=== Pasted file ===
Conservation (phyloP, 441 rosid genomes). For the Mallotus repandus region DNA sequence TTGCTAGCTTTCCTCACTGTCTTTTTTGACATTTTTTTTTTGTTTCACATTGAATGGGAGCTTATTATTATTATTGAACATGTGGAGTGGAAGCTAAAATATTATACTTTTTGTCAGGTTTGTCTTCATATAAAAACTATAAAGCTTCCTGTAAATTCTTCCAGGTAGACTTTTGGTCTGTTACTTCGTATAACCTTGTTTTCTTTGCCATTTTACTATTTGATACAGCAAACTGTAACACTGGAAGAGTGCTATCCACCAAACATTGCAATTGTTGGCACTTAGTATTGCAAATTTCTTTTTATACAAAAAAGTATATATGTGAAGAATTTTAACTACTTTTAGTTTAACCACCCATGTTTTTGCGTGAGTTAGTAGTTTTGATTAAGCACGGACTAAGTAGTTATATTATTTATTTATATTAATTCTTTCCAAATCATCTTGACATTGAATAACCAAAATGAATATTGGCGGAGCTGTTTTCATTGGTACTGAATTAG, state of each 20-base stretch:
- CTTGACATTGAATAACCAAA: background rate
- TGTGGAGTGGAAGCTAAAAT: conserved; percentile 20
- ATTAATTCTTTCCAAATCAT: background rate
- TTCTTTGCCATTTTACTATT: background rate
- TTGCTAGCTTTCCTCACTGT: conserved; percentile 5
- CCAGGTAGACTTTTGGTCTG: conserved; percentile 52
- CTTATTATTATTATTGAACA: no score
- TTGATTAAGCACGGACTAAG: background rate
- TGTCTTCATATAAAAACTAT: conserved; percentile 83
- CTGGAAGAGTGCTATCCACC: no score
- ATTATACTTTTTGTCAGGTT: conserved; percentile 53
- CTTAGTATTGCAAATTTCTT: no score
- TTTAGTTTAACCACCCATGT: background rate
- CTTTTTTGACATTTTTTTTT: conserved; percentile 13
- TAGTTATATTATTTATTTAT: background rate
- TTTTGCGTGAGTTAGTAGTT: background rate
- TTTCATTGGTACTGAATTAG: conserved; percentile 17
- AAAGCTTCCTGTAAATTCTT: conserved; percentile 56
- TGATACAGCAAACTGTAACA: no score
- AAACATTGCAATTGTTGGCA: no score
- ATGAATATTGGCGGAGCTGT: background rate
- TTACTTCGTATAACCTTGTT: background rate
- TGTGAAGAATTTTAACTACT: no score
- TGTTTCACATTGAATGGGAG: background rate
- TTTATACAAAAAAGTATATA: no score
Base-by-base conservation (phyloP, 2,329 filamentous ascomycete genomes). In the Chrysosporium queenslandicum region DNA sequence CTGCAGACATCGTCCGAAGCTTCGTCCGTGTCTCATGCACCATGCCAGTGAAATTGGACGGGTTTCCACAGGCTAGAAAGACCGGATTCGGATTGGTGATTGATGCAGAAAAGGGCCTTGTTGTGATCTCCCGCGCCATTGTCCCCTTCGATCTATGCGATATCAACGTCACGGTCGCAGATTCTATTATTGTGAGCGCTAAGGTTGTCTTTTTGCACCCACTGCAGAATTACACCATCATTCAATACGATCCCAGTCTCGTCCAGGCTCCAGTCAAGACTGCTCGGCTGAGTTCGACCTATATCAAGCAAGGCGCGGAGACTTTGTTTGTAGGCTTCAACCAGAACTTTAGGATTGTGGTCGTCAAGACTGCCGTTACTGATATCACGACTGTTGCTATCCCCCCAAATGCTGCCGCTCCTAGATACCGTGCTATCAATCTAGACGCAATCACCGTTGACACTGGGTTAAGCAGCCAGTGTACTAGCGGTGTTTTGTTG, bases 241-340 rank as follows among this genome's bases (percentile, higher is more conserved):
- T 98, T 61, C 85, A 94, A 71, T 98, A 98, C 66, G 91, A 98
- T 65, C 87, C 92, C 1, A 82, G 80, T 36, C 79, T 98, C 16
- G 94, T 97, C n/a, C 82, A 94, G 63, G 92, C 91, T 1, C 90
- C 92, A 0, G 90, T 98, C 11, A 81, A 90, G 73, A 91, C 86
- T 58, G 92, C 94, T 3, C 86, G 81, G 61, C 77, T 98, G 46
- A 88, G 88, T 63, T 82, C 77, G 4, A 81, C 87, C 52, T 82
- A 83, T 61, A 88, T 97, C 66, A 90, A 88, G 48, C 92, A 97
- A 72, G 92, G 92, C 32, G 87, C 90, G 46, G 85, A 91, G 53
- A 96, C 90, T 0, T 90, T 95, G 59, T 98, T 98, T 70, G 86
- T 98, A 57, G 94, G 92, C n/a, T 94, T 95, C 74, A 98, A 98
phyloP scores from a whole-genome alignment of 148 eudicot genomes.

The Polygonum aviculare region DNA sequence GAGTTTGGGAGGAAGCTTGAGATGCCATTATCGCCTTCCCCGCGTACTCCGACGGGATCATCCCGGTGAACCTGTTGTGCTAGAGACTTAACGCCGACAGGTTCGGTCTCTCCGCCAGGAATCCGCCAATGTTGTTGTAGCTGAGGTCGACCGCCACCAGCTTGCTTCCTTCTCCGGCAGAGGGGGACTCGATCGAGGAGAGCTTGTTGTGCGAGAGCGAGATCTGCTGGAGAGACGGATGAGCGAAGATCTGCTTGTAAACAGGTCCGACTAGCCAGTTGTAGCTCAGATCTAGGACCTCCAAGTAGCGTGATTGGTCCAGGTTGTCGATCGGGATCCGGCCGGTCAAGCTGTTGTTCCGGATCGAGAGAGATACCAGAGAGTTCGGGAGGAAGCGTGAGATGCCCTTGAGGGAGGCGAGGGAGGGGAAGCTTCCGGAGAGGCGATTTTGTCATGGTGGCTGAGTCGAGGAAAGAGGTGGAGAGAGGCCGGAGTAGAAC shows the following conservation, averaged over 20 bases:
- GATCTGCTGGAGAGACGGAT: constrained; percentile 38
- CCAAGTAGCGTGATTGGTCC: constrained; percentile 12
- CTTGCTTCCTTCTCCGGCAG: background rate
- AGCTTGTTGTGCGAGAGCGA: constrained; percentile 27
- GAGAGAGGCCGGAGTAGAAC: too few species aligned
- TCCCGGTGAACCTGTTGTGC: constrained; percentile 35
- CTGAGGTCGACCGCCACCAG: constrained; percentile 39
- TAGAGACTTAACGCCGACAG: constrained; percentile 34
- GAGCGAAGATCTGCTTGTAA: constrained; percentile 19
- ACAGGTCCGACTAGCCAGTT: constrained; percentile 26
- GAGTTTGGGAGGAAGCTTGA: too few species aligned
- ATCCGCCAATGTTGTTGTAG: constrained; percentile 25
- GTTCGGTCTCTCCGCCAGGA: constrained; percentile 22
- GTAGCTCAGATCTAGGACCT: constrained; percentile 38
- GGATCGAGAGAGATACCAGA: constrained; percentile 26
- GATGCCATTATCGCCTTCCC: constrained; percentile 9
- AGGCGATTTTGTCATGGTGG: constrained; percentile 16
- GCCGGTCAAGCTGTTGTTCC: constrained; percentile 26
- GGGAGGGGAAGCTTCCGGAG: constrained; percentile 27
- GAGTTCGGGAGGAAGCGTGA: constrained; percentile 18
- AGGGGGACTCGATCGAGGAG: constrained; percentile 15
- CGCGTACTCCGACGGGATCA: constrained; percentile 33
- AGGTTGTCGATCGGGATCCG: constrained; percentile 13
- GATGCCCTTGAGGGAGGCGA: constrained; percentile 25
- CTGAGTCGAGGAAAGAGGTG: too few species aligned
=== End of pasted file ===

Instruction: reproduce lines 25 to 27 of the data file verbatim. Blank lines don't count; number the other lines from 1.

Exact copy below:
- TGTTTCACATTGAATGGGAG: background rate
- TTTATACAAAAAAGTATATA: no score
Base-by-base conservation (phyloP, 2,329 filamentous ascomycete genomes). In the Chrysosporium queenslandicum region DNA sequence CTGCAGACATCGTCCGAAGCTTCGTCCGTGTCTCATGCACCATGCCAGTGAAATTGGACGGGTTTCCACAGGCTAGAAAGACCGGATTCGGATTGGTGATTGATGCAGAAAAGGGCCTTGTTGTGATCTCCCGCGCCATTGTCCCCTTCGATCTATGCGATATCAACGTCACGGTCGCAGATTCTATTATTGTGAGCGCTAAGGTTGTCTTTTTGCACCCACTGCAGAATTACACCATCATTCAATACGATCCCAGTCTCGTCCAGGCTCCAGTCAAGACTGCTCGGCTGAGTTCGACCTATATCAAGCAAGGCGCGGAGACTTTGTTTGTAGGCTTCAACCAGAACTTTAGGATTGTGGTCGTCAAGACTGCCGTTACTGATATCACGACTGTTGCTATCCCCCCAAATGCTGCCGCTCCTAGATACCGTGCTATCAATCTAGACGCAATCACCGTTGACACTGGGTTAAGCAGCCAGTGTACTAGCGGTGTTTTGTTG, bases 241-340 rank as follows among this genome's bases (percentile, higher is more conserved):